What started as a practice of a bride’s family giving her a wedding gift based on the capacity of the family during the days when the Indian law only entitled sons to inherit family property has now morphed into an ugly practice that makes it mandatory for parents  to send their daughters to their marital homes with fat wads of cash, gold and diamonds, silks and expensive gifts for her new husband and her in-laws. It seems like an entire country missed or rather chose to ignore the memo that clearly states that daughters can inherit family property too and that there is no need to unnecessarily compensate them in the form of a fat dowry!

The author describes this beautifully through the words of one of the characters that states the following: “only when this age old practice o dowry combines with modern day consumerism that the resulting concoction makes for a deadly cocktail

So what does a family who is not happy with their new daughter-in-law’s dowry do? They turn abusive and in many cases they do away with her for good! In India, women are still burnt to death when they don’t satisfy the dowry demands of their new marital homes and most of their deaths are made to look like kitchen accidents.

What’s worse is the fact  that even the courts of law investigate such cases from the point of view of the abuser rather than the victim especially when the victim does not conform to societal norms of being a woman. And that is precisely what happens in the case of Poonam. The puritan judge that listens to the arguments of the two lawyers believes that on some level that Poonam probably instigated her husband and mother-in-law to set her on fire and that she is probably the one at fault rather than those setting her on fire.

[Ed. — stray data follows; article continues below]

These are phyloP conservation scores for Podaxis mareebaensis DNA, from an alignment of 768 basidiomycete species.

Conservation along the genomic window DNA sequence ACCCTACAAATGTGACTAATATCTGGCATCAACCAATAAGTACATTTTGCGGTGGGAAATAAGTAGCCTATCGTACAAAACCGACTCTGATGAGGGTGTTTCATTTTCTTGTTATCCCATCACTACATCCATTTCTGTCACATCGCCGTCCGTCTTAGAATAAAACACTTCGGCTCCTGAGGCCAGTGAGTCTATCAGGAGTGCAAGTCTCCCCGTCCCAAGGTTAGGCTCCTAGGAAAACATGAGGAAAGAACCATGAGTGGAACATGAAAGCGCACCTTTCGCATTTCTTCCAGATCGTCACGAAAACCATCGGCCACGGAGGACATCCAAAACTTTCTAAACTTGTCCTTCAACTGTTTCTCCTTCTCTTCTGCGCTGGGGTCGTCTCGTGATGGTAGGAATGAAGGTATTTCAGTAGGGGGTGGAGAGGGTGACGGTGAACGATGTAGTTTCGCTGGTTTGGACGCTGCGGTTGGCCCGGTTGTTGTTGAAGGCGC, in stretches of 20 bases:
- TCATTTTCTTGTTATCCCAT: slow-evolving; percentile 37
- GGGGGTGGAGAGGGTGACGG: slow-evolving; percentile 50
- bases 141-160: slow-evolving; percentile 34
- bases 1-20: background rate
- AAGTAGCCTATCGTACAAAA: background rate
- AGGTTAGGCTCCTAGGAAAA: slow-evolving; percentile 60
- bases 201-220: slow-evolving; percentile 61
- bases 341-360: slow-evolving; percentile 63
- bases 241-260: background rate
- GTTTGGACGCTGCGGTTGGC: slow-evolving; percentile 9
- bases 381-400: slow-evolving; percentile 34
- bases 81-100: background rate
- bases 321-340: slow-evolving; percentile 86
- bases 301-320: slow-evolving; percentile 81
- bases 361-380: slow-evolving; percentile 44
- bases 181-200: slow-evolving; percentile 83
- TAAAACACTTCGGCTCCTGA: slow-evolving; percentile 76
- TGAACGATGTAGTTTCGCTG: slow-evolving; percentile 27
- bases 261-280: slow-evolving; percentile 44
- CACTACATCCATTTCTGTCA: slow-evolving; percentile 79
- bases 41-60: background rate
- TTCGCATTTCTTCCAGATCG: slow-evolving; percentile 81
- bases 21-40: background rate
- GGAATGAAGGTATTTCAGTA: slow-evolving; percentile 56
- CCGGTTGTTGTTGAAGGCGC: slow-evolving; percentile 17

All these issues and more are brought to the forefront by the simple words of the author, Rajesh Talwar. The play manages to keep the reader’s attention throughout and even manages to raise a lot of relevant questions in the reader’s mind. By doing this Mr.Talwar has managed to educate the readers about a very serious issue plaguing the country and has also initiated a thought process on what we could do rid away with this ugly practice still practiced in all echelons of the society.

Since I am someone who feels very strongly about such issues, I thoroughly enjoyed reading this book and would recommend this to anyone interested in reading about some of the cultural practices that plague India. At 223 pages it is a quick and easy read about a sensitive issueIn fact, it would be a great idea to have a student friendly edition of this play to made available at schools all over India to educate our young minds about the practice of dowry and its effects on the lives of the people involved.What better way could there be to nip this process other than making the next generation of young people to seriously think about such issues?

I won a review copy from The Tales Pensieve as part of Reviewers Programme. Register on #TTP for lots of #book fun and activities

The Amma and her Maid! It’s Complicated!


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Maids – those powerful women who can get away with pretty much everything! You can’t live with them, their attitudes, their non-existent leave plans, their tardiness, their sorry tales and all their drama! Yet, you can’t live without them! A slice of Indian life from the town of Chennai 🙂

Sunita looked visibly annoyed as she listened to the yarn trailing out of the her maid Anu’s mouth. The woman had disappeared for 3 days in a row without any prior notification, leaving Sunita to handle a house full of guests, the resulting loads of laundry and the never ending piles of dishes along with a full time job!

This was not the first time that Anu, who had received several warnings from Sunita  in the past about being fired  had gone AWOL*.  And yet, here they were again, listening to the tall tales that Anu spun about how her daughter had eloped to get married, while her son was ill from an infection on his foot!